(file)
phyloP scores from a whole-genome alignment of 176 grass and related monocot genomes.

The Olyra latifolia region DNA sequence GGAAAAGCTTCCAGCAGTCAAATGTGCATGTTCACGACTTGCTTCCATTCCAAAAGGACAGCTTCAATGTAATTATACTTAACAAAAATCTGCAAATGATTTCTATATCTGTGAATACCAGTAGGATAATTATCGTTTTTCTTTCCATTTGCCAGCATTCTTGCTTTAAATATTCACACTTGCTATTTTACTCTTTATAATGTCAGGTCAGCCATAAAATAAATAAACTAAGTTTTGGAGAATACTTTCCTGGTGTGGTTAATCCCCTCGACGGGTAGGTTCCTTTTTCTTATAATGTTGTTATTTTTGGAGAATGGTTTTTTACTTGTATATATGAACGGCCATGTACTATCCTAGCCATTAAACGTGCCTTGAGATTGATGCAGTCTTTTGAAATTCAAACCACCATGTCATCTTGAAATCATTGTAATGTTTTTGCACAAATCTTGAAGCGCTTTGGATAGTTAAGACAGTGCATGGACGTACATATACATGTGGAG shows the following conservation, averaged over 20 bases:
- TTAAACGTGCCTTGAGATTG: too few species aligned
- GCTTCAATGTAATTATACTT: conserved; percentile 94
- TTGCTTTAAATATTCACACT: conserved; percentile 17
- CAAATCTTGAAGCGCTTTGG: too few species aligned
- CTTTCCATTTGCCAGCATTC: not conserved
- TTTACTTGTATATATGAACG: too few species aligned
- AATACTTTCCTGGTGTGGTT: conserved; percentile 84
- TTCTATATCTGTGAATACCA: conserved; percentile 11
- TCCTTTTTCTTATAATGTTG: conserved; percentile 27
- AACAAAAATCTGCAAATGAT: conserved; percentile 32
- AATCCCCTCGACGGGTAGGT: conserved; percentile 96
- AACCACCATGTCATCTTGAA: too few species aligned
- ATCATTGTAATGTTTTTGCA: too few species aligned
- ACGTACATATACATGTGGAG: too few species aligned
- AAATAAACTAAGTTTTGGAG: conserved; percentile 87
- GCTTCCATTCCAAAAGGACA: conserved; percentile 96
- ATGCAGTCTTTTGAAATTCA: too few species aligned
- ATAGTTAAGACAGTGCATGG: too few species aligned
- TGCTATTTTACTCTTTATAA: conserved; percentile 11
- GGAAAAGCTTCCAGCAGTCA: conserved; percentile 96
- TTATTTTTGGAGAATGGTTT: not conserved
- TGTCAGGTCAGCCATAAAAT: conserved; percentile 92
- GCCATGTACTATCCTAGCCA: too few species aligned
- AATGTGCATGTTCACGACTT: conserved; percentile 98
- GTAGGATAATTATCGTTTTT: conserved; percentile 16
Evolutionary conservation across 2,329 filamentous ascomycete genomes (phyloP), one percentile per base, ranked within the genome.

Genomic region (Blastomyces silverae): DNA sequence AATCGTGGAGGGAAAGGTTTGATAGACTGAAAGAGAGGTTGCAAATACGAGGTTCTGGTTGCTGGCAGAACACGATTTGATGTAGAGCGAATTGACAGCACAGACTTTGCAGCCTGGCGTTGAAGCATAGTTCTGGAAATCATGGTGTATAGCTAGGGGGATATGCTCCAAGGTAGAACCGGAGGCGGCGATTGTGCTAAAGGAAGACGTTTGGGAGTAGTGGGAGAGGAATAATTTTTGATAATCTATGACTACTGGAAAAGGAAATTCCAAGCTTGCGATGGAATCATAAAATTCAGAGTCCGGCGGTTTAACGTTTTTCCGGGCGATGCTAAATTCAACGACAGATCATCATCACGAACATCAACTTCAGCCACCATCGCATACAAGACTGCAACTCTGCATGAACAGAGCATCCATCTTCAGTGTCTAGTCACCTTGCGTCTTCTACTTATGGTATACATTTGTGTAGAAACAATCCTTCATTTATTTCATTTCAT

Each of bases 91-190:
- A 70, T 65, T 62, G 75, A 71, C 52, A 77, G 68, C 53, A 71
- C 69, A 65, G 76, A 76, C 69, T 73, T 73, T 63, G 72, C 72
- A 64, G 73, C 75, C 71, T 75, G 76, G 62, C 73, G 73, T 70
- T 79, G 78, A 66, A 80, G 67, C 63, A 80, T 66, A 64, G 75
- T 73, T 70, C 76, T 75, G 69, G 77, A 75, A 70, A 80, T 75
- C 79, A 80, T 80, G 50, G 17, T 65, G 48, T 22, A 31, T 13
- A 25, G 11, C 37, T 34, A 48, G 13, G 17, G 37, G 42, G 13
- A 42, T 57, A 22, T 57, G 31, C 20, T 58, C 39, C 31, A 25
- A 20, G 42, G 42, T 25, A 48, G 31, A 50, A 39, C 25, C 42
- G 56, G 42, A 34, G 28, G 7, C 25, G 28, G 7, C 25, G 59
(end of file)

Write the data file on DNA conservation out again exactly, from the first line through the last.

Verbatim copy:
phyloP scores from a whole-genome alignment of 176 grass and related monocot genomes.

The Olyra latifolia region DNA sequence GGAAAAGCTTCCAGCAGTCAAATGTGCATGTTCACGACTTGCTTCCATTCCAAAAGGACAGCTTCAATGTAATTATACTTAACAAAAATCTGCAAATGATTTCTATATCTGTGAATACCAGTAGGATAATTATCGTTTTTCTTTCCATTTGCCAGCATTCTTGCTTTAAATATTCACACTTGCTATTTTACTCTTTATAATGTCAGGTCAGCCATAAAATAAATAAACTAAGTTTTGGAGAATACTTTCCTGGTGTGGTTAATCCCCTCGACGGGTAGGTTCCTTTTTCTTATAATGTTGTTATTTTTGGAGAATGGTTTTTTACTTGTATATATGAACGGCCATGTACTATCCTAGCCATTAAACGTGCCTTGAGATTGATGCAGTCTTTTGAAATTCAAACCACCATGTCATCTTGAAATCATTGTAATGTTTTTGCACAAATCTTGAAGCGCTTTGGATAGTTAAGACAGTGCATGGACGTACATATACATGTGGAG shows the following conservation, averaged over 20 bases:
- TTAAACGTGCCTTGAGATTG: too few species aligned
- GCTTCAATGTAATTATACTT: conserved; percentile 94
- TTGCTTTAAATATTCACACT: conserved; percentile 17
- CAAATCTTGAAGCGCTTTGG: too few species aligned
- CTTTCCATTTGCCAGCATTC: not conserved
- TTTACTTGTATATATGAACG: too few species aligned
- AATACTTTCCTGGTGTGGTT: conserved; percentile 84
- TTCTATATCTGTGAATACCA: conserved; percentile 11
- TCCTTTTTCTTATAATGTTG: conserved; percentile 27
- AACAAAAATCTGCAAATGAT: conserved; percentile 32
- AATCCCCTCGACGGGTAGGT: conserved; percentile 96
- AACCACCATGTCATCTTGAA: too few species aligned
- ATCATTGTAATGTTTTTGCA: too few species aligned
- ACGTACATATACATGTGGAG: too few species aligned
- AAATAAACTAAGTTTTGGAG: conserved; percentile 87
- GCTTCCATTCCAAAAGGACA: conserved; percentile 96
- ATGCAGTCTTTTGAAATTCA: too few species aligned
- ATAGTTAAGACAGTGCATGG: too few species aligned
- TGCTATTTTACTCTTTATAA: conserved; percentile 11
- GGAAAAGCTTCCAGCAGTCA: conserved; percentile 96
- TTATTTTTGGAGAATGGTTT: not conserved
- TGTCAGGTCAGCCATAAAAT: conserved; percentile 92
- GCCATGTACTATCCTAGCCA: too few species aligned
- AATGTGCATGTTCACGACTT: conserved; percentile 98
- GTAGGATAATTATCGTTTTT: conserved; percentile 16
Evolutionary conservation across 2,329 filamentous ascomycete genomes (phyloP), one percentile per base, ranked within the genome.

Genomic region (Blastomyces silverae): DNA sequence AATCGTGGAGGGAAAGGTTTGATAGACTGAAAGAGAGGTTGCAAATACGAGGTTCTGGTTGCTGGCAGAACACGATTTGATGTAGAGCGAATTGACAGCACAGACTTTGCAGCCTGGCGTTGAAGCATAGTTCTGGAAATCATGGTGTATAGCTAGGGGGATATGCTCCAAGGTAGAACCGGAGGCGGCGATTGTGCTAAAGGAAGACGTTTGGGAGTAGTGGGAGAGGAATAATTTTTGATAATCTATGACTACTGGAAAAGGAAATTCCAAGCTTGCGATGGAATCATAAAATTCAGAGTCCGGCGGTTTAACGTTTTTCCGGGCGATGCTAAATTCAACGACAGATCATCATCACGAACATCAACTTCAGCCACCATCGCATACAAGACTGCAACTCTGCATGAACAGAGCATCCATCTTCAGTGTCTAGTCACCTTGCGTCTTCTACTTATGGTATACATTTGTGTAGAAACAATCCTTCATTTATTTCATTTCAT

Each of bases 91-190:
- A 70, T 65, T 62, G 75, A 71, C 52, A 77, G 68, C 53, A 71
- C 69, A 65, G 76, A 76, C 69, T 73, T 73, T 63, G 72, C 72
- A 64, G 73, C 75, C 71, T 75, G 76, G 62, C 73, G 73, T 70
- T 79, G 78, A 66, A 80, G 67, C 63, A 80, T 66, A 64, G 75
- T 73, T 70, C 76, T 75, G 69, G 77, A 75, A 70, A 80, T 75
- C 79, A 80, T 80, G 50, G 17, T 65, G 48, T 22, A 31, T 13
- A 25, G 11, C 37, T 34, A 48, G 13, G 17, G 37, G 42, G 13
- A 42, T 57, A 22, T 57, G 31, C 20, T 58, C 39, C 31, A 25
- A 20, G 42, G 42, T 25, A 48, G 31, A 50, A 39, C 25, C 42
- G 56, G 42, A 34, G 28, G 7, C 25, G 28, G 7, C 25, G 59